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|Title:||Vermicomposting of food waste using Perionyx excavatus||Authors:||Kam, Jolene Qian Yu||Keywords:||DRNTU::Engineering::Environmental engineering::Waste management||Issue Date:||2009||Abstract:||Vermicomposting, a novel municipal biosolids and solid waste treatment process that uses earthworms for the biodegradation of these organic wastes, is noted for its success in producing valuable soil amendment. Relative to other composting alternatives, vermicomposting proves to be an accelerated method for the degradation of food waste. The study presented in this final year project was an attempt to refine composting processes by evaluating vermicomposting process against traditional windrow composting process. This research also explored the potential of earthworm species Perionyx excavatus in rapid and effective degradation of food waste to produce valuable and nutrient-rich vermicompost. This study set out to determine three major aspects. The first part dealt with the potential impacts of horticultural compost addition into feedstock on the chemical composition of the end product of both composting and vermicomposting. The second part of the research attempted to evaluate the efficiency of utilizing Perionyx excavatus in vermicomposting process. Third portion of study comprised of the comparison of various parameters between the three different systems: traditional windrow composting, earthworm and mealworm vermicomposting. Windrow composting is a very slow process and hence techniques to speed up the process are warranted. In this study, vermicomposting was found to have possessed this attribute and the quality of product formed as a result of earthworm activity was more superior to ordinary composting as indicated by 7.71% improvement on volatile solids reduction and 3.02% on carbon content reduction. Vermicomposting was a better process, as compared to traditional windrow composting, in achieving high mass reduction of 83.68% and nutrient-richer end products. Improvements of percentages of 26.60 of phosphorous and 17.20 of potassium resulted from vermicomposting. Horticultural compost included in the process help the production of far more stable end products with stability index of 2.36. Mealworm-vermicomposting, though lacking in areas such as volatile solid and carbon content reduction, made it up in aspects of 15.54% improvement in total mass reduction and also nutrient enriching of end products. Earthworm-vermicomposting had bigger reduction in volatile solid of up to 5.11% and in carbon content of 21.9%. Perionyx excavatus was found to be able to achieve a maximum daily consumption rate of 0.52 g/g-worm/d, which was almost two times its own body weight, and they played a crucial role in 23.7% additional mass reduction of food waste. The 100% survivability and 37.5% biomass gain of Perionyx excavatus has proven itself as a valuable and important species with a high vermicomposting potential.||URI:||http://hdl.handle.net/10356/15830||Rights:||Nanyang Technological University||Fulltext Permission:||restricted||Fulltext Availability:||With Fulltext|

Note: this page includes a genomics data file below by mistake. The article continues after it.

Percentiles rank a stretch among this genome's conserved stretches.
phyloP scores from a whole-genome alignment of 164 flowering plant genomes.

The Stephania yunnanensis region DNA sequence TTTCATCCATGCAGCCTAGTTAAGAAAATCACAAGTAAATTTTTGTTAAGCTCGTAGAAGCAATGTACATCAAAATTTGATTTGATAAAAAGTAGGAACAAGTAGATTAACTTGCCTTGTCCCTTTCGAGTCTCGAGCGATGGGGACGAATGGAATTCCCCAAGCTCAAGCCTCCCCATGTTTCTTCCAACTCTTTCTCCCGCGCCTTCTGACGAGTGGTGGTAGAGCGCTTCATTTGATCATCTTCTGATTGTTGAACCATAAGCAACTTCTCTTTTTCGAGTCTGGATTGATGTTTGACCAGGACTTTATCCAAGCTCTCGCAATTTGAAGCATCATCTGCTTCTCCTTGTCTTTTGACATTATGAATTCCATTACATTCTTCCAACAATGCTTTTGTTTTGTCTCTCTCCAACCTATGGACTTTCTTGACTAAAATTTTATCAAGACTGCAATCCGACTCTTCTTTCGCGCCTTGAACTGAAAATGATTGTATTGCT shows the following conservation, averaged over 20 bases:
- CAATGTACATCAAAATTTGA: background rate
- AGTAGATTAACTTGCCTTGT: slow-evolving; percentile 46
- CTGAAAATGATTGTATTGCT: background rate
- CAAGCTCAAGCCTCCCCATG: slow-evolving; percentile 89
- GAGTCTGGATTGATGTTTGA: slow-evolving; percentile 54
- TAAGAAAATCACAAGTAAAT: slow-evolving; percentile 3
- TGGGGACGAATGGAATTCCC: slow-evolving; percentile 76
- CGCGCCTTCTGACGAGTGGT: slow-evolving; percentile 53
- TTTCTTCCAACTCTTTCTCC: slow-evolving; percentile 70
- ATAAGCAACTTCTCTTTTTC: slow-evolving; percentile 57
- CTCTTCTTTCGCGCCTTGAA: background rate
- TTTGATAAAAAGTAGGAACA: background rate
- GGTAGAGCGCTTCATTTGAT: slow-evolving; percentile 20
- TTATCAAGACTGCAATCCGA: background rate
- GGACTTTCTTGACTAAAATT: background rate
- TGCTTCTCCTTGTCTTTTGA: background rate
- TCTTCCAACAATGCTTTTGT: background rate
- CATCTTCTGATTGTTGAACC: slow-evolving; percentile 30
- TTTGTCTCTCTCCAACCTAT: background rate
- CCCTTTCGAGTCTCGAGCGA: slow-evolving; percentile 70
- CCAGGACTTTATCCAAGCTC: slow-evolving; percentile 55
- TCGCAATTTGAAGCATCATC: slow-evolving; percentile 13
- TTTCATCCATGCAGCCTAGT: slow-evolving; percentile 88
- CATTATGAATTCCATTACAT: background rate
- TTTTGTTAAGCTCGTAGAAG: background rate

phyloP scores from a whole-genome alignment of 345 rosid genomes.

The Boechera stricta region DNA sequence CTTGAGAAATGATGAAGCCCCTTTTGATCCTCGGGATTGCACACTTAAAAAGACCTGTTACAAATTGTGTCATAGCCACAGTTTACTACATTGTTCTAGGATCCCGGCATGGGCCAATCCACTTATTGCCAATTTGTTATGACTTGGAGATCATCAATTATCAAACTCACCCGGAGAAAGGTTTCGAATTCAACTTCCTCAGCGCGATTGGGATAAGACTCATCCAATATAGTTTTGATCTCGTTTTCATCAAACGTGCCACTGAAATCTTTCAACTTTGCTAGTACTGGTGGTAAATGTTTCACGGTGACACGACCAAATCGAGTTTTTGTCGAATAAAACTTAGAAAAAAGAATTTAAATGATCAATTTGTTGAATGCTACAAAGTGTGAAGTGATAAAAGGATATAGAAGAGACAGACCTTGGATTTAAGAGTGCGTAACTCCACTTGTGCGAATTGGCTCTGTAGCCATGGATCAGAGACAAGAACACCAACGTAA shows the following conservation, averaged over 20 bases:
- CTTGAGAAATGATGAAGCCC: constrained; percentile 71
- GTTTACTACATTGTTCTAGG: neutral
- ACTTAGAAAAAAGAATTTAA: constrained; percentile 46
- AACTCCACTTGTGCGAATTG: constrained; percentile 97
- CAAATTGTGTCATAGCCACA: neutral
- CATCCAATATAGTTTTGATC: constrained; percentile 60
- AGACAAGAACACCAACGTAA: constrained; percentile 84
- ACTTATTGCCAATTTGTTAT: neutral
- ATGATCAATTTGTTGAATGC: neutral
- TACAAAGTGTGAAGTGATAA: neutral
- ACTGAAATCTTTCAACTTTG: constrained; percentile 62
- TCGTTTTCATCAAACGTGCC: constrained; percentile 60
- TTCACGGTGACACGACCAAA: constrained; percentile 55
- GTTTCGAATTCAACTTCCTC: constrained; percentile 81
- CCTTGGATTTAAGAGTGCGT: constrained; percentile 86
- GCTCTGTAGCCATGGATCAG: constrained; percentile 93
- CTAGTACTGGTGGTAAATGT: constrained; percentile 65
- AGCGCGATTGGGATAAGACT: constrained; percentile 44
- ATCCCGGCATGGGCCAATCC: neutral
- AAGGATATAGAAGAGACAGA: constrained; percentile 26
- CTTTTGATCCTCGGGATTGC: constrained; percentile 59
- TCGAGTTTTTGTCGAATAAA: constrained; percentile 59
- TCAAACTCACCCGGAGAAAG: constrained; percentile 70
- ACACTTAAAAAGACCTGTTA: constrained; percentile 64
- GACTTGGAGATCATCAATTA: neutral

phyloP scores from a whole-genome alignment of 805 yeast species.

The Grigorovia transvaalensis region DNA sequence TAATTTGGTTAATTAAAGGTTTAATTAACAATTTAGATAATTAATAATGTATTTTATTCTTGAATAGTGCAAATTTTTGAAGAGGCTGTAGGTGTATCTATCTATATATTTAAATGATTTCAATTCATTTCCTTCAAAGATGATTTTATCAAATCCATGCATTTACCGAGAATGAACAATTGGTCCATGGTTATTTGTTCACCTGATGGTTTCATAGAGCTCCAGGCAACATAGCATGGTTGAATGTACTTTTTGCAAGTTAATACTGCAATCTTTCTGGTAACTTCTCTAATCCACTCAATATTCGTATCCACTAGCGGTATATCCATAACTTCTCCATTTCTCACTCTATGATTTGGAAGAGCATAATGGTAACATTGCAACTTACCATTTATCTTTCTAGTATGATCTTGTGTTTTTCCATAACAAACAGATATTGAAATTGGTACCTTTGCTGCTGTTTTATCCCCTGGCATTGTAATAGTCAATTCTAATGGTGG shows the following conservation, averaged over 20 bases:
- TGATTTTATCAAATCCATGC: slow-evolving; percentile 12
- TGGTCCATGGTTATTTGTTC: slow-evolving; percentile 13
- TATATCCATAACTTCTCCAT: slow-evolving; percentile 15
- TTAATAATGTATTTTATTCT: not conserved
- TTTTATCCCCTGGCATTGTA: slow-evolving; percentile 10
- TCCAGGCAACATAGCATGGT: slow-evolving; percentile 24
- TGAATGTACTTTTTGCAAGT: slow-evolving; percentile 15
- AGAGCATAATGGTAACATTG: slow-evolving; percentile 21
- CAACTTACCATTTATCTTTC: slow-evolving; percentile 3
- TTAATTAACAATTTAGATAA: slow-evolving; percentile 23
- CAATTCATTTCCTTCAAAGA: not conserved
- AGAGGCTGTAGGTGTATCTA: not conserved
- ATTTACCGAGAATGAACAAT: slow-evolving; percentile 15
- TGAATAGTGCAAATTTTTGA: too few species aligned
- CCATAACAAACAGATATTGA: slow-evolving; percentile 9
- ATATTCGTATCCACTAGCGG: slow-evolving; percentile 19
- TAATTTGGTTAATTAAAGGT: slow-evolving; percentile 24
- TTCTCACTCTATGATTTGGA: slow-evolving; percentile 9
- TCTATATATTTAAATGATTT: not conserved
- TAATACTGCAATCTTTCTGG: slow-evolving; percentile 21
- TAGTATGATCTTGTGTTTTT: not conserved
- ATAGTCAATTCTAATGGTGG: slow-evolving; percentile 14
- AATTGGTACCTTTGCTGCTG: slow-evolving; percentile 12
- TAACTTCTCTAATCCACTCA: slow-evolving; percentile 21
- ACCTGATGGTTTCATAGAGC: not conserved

|Appears in Collections:||CEE Student Reports (FYP/IA/PA/PI)|
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Updated on Feb 27, 2021
Updated on Feb 27, 2021
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